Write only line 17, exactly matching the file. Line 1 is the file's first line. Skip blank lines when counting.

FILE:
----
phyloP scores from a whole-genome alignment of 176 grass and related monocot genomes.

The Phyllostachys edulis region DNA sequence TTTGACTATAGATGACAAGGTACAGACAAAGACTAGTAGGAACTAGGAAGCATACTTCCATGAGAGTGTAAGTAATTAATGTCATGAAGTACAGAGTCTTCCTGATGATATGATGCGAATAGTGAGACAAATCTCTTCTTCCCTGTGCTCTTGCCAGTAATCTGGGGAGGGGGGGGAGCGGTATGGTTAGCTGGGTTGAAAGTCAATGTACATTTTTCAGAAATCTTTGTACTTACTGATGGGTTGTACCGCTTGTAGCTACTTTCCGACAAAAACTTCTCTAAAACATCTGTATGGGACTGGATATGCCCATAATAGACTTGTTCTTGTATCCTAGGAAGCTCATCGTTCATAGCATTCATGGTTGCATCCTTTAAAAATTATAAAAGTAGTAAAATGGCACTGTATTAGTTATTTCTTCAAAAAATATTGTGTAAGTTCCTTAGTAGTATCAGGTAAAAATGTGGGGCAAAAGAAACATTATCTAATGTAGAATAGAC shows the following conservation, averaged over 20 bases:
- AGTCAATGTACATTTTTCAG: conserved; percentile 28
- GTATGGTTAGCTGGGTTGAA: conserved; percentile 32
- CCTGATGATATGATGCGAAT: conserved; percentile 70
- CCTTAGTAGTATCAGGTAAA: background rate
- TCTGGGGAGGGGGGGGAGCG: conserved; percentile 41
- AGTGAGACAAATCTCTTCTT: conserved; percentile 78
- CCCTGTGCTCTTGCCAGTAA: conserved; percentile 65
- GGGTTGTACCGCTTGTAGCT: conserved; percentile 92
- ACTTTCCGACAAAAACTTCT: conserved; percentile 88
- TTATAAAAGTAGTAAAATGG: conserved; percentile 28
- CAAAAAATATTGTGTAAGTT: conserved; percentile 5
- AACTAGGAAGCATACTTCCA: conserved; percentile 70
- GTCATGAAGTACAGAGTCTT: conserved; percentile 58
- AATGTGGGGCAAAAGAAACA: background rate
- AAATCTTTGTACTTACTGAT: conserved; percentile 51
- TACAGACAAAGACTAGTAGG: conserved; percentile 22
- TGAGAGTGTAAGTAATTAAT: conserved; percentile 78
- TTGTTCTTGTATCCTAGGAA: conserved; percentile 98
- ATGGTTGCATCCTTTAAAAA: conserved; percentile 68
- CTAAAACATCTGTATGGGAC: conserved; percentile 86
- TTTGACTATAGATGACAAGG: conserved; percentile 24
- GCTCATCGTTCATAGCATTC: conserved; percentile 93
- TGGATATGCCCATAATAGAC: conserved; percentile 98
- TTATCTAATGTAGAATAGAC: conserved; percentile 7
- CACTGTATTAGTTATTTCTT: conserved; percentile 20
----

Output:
- AAATCTTTGTACTTACTGAT: conserved; percentile 51